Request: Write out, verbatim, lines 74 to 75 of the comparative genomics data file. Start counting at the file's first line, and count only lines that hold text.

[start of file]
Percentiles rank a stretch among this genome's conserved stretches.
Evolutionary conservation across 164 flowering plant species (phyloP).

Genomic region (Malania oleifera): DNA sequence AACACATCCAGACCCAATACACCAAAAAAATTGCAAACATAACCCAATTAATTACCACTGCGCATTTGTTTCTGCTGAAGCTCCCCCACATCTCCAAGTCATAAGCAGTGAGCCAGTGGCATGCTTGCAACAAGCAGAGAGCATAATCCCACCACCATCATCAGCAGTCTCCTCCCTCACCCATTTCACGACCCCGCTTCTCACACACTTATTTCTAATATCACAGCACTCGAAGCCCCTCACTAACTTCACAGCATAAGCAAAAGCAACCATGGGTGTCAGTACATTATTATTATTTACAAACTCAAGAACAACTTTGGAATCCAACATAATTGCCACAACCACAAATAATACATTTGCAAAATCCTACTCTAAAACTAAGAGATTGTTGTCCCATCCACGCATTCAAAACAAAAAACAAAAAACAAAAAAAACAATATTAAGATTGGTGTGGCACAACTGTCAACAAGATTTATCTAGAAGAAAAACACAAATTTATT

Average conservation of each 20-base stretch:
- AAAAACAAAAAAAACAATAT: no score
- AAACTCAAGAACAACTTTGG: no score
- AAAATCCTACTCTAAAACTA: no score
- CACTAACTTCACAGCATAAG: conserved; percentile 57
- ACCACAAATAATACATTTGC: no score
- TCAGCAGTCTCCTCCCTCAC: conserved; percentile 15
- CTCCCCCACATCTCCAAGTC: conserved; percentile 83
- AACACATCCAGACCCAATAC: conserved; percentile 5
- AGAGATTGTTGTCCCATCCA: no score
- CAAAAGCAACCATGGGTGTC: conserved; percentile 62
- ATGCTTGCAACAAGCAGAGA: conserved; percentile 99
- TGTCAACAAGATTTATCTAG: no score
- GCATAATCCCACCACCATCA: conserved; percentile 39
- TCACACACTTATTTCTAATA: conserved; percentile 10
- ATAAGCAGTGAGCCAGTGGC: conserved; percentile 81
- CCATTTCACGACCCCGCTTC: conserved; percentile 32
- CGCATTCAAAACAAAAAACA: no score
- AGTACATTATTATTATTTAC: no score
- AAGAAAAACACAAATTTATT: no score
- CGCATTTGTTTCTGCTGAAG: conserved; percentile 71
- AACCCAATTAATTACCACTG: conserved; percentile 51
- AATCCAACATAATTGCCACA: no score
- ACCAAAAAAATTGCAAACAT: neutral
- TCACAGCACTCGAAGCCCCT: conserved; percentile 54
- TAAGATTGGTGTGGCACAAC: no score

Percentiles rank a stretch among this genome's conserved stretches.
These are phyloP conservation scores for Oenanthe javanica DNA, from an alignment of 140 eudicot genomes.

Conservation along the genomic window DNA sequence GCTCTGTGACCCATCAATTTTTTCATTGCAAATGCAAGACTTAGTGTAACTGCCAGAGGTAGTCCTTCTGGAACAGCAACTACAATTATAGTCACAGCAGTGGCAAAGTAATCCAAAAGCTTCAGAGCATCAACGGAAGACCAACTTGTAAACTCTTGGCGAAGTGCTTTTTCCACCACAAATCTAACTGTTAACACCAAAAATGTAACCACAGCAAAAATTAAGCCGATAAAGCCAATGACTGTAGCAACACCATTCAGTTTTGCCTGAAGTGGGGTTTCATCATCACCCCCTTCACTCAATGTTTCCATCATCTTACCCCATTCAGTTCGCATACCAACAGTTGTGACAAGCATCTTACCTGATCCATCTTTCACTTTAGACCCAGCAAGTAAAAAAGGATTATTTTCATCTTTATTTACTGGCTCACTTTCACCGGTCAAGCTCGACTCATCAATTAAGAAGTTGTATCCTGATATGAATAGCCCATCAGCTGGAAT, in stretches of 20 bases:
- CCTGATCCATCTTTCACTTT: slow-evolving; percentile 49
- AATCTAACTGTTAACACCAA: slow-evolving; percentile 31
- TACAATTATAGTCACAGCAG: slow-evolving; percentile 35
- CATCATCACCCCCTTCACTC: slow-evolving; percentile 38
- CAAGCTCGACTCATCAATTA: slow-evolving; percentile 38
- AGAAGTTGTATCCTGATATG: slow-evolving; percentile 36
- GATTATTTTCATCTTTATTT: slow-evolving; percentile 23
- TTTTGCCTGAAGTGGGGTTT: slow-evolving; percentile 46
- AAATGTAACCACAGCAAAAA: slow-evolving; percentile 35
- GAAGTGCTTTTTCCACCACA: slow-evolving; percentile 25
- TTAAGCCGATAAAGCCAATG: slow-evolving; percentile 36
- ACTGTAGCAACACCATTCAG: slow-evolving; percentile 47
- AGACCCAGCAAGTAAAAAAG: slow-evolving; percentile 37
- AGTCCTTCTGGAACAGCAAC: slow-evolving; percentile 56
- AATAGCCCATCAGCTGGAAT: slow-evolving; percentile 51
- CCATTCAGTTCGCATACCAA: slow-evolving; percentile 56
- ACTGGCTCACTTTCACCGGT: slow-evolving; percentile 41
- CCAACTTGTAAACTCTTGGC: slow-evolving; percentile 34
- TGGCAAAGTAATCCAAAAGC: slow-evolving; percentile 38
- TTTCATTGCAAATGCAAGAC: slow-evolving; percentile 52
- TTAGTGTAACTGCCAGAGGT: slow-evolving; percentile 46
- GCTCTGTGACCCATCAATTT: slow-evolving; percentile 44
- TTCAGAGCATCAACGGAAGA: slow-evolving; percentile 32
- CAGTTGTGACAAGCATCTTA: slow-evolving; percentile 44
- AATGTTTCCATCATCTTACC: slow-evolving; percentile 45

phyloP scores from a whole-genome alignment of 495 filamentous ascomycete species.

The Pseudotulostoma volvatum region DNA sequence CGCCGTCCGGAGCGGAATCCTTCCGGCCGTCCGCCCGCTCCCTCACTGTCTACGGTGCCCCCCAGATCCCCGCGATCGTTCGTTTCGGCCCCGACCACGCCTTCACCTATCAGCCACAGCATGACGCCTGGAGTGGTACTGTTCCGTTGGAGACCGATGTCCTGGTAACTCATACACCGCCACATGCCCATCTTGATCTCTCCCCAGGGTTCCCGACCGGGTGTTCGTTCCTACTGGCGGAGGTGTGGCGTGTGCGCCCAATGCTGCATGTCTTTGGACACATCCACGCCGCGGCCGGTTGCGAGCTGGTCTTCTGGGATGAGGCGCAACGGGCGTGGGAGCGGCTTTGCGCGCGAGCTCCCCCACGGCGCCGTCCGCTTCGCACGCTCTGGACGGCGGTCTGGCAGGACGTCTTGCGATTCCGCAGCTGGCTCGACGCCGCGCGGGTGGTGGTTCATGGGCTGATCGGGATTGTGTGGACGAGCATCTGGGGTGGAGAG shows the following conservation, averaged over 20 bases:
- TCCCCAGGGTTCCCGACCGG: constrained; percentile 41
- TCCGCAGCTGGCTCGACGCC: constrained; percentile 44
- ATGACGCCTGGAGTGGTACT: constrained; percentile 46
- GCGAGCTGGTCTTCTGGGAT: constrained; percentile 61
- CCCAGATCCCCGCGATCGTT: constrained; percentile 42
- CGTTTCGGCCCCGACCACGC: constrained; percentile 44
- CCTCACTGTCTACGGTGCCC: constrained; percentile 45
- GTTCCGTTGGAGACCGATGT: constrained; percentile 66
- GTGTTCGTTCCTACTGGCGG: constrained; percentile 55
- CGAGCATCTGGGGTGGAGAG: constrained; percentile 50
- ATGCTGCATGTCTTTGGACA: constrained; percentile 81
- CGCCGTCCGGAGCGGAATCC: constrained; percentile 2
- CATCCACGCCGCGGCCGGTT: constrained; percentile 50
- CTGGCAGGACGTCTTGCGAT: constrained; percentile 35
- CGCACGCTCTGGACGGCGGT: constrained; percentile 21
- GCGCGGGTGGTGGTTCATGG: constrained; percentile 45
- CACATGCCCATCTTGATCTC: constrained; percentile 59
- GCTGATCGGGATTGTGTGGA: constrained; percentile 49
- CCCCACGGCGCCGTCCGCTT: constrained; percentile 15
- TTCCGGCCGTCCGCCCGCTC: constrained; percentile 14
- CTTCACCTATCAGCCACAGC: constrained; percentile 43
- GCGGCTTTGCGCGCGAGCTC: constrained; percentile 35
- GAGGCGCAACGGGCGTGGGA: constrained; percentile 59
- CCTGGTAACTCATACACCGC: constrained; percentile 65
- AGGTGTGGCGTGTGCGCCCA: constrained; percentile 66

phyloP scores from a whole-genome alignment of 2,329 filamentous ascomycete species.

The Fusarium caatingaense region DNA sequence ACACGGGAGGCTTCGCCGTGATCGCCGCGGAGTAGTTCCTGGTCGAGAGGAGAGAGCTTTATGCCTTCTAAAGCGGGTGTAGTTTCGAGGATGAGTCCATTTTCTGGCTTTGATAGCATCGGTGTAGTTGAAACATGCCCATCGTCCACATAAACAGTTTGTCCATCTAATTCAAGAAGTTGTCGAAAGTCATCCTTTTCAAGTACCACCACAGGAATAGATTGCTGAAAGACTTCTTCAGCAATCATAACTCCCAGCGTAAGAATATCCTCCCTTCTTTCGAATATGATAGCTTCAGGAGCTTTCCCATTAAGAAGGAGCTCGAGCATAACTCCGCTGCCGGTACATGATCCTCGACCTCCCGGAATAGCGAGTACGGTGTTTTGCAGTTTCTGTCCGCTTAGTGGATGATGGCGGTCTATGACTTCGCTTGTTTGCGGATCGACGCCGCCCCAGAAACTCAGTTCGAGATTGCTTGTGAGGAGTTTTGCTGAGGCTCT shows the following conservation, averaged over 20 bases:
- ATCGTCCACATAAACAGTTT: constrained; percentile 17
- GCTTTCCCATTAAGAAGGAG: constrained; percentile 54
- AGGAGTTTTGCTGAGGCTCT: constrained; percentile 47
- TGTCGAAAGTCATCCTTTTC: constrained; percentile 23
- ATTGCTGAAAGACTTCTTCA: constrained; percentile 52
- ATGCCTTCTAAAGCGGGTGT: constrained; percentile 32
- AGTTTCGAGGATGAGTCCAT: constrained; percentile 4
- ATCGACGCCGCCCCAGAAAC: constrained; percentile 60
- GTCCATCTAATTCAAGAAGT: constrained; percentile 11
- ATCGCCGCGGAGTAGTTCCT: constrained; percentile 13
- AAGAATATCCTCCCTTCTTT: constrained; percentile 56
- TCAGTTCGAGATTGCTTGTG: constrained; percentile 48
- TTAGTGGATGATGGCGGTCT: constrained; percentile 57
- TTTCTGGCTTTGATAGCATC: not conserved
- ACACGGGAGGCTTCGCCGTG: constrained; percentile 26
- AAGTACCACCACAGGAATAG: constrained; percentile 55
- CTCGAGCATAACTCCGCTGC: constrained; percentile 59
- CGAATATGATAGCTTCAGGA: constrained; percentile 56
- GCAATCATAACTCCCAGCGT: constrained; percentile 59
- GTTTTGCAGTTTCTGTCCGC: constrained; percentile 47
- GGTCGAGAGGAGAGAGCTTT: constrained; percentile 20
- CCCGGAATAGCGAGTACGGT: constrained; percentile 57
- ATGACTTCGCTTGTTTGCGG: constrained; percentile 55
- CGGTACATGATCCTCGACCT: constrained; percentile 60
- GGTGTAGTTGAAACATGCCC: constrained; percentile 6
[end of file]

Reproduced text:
- CGCACGCTCTGGACGGCGGT: constrained; percentile 21
- GCGCGGGTGGTGGTTCATGG: constrained; percentile 45